Self-reliance was important to them. They were ridiculed in newspapers for their dress, speech and customs, Pfeifer said, so they developed a mistrust of outsiders.

"They didn't get any help from anybody, so they had to take care of themselves," Pfeifer said.

Hard work was the family ethic.

"They worked from early morning to late at night. That's what made Ellis County," said Pfeifer, a former history and German teacher.

Hardy Settlers

Most early Kansas settlers had lived in states farther east before making a final push west.

In 1871 Jesse Tyler Sturm of Shinnston, W.Va., traveled to Kansas by train with a brother-in-law looking for land to homestead.

As a Civil War veteran on the Union side, he was entitled to 160 acres of free land from the U.S. government, although it could have been railroad land they were after as well, said Karen Sturm, wife of Jesse Sturm's great-grandson, Harold, of Caldwell.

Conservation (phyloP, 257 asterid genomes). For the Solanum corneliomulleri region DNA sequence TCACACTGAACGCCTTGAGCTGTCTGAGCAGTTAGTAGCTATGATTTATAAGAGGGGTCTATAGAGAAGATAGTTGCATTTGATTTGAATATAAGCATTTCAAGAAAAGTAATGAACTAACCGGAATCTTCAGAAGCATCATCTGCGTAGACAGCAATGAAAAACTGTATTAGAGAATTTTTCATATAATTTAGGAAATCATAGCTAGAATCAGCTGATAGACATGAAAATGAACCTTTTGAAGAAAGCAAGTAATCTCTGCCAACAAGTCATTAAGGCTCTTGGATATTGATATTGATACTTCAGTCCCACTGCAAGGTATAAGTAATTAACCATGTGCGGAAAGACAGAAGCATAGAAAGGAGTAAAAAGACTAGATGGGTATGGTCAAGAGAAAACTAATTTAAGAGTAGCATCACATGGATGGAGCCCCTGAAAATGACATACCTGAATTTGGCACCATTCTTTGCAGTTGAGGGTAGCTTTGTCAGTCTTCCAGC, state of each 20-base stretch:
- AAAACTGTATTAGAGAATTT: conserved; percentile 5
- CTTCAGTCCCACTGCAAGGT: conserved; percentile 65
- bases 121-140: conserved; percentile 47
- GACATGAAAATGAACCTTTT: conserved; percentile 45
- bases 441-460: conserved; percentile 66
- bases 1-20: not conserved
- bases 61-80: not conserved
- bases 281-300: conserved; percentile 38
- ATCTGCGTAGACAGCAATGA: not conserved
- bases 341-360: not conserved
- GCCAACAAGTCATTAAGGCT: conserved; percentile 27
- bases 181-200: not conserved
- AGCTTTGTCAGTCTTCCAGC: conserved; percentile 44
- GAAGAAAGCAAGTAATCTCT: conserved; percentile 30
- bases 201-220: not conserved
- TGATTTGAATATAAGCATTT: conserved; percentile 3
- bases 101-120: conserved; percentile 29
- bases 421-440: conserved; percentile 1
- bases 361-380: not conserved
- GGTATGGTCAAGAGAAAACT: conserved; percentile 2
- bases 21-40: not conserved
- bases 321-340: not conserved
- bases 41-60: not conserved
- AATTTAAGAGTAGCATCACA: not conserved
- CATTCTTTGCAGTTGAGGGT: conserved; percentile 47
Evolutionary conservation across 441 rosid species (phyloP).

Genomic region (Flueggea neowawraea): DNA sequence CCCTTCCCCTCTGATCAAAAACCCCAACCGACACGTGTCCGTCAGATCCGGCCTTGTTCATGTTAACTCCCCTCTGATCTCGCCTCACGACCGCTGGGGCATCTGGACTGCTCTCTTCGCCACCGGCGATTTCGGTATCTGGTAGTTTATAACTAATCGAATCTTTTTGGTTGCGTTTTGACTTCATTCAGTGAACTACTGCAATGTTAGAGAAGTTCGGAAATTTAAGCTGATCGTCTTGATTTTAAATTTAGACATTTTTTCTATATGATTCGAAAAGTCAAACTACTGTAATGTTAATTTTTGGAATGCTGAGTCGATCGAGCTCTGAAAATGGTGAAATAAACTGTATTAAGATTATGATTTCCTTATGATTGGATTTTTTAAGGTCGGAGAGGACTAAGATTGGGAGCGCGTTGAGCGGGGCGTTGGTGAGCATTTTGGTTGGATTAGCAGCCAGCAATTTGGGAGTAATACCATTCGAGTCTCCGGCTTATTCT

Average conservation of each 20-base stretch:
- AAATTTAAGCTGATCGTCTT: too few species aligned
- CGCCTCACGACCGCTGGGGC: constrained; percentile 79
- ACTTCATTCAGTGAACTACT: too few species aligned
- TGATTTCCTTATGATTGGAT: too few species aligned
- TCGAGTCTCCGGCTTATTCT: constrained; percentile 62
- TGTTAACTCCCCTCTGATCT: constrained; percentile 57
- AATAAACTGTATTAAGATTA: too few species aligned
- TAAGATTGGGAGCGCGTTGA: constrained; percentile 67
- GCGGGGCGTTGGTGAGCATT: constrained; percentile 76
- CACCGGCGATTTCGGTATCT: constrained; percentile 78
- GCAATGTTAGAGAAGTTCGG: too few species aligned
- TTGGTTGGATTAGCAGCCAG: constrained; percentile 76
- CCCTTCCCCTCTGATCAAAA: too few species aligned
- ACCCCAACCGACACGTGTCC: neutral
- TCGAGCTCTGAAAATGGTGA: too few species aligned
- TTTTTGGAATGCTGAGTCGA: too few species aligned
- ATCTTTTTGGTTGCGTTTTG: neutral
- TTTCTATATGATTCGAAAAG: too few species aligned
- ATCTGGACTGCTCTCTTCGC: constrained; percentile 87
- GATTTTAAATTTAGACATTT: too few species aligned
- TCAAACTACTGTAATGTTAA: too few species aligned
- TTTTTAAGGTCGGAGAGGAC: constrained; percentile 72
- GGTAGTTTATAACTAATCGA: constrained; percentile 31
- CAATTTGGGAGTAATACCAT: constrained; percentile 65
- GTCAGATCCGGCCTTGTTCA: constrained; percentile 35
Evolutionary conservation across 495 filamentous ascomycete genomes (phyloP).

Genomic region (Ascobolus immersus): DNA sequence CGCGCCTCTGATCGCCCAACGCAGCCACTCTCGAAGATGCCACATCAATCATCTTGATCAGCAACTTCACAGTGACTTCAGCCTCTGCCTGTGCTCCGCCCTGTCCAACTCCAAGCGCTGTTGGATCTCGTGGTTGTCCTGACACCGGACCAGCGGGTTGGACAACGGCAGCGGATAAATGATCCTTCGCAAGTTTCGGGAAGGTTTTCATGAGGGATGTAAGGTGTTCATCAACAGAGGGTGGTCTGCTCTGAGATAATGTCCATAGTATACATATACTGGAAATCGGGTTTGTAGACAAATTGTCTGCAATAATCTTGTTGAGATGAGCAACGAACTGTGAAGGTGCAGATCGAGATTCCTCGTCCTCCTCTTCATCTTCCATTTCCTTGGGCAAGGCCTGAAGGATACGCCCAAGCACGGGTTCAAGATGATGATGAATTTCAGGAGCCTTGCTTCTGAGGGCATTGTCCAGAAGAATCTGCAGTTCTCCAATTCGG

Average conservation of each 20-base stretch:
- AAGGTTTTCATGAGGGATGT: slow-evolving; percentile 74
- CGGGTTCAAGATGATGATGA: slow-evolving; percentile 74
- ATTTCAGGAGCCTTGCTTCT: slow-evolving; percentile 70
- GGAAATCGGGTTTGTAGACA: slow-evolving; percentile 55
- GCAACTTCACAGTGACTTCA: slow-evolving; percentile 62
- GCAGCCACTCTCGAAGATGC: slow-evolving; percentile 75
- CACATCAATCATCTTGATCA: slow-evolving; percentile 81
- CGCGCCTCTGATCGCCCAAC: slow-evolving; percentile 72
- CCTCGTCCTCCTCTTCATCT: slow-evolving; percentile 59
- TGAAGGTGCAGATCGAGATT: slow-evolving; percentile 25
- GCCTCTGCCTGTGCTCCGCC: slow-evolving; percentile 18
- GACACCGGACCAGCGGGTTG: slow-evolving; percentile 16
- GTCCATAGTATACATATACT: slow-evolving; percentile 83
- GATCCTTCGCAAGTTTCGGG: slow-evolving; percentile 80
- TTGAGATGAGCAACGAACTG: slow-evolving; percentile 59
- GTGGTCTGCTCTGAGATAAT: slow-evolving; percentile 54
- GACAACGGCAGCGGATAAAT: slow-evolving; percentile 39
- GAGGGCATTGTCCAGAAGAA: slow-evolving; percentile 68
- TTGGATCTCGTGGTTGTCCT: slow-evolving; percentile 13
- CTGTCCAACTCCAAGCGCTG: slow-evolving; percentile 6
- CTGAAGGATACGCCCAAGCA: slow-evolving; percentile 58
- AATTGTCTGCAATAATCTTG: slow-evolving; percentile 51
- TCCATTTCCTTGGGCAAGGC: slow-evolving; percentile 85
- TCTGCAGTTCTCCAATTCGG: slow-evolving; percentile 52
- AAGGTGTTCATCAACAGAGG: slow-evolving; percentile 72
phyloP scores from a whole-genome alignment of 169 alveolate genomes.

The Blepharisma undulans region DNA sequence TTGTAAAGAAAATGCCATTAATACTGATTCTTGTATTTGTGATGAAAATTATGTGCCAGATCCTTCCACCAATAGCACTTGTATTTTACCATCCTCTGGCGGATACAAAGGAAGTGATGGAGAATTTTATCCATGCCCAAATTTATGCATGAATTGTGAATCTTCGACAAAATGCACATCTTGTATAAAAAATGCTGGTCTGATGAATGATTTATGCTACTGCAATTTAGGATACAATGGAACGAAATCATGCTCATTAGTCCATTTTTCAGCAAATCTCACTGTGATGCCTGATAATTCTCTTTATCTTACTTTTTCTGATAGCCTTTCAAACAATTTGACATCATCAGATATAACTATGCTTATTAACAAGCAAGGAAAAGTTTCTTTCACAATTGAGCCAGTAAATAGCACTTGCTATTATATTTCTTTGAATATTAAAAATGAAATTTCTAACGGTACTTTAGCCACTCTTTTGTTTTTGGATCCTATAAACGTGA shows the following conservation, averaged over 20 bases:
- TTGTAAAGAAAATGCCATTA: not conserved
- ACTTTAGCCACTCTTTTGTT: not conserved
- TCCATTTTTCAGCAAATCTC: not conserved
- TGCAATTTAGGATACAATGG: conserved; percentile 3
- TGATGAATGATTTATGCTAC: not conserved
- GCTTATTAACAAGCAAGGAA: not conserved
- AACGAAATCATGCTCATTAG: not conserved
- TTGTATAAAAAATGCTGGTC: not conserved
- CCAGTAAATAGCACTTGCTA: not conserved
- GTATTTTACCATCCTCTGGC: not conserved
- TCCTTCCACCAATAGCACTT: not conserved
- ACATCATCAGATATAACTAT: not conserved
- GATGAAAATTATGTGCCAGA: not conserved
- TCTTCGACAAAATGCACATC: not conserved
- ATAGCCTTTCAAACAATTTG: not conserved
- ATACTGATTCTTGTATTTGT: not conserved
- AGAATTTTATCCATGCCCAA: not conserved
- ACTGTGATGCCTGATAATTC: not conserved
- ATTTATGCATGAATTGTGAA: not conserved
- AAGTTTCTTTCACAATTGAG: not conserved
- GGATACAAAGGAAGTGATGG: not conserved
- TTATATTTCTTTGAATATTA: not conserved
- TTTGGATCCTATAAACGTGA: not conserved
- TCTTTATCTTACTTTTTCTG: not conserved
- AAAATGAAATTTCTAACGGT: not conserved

After failing to find any land that hadn't been claimed, they planned to return to West Virginia. But when a stage coach they were awaiting arrived, a passenger told them about great land in the southern part of Kansas that hadn't been taken.

The men traveled by covered wagon to the Oklahoma line, seeing Indians and buffalo but no trees, Karen Sturm said.

Jesse Sturm staked a claim northeast of Caldwell in spring 1872 and brought his wife and four children to Kansas.

They lived out of covered wagons the first year. They had to travel 80 miles to Newton to buy processed lumber to build a house, Karen Sturm said.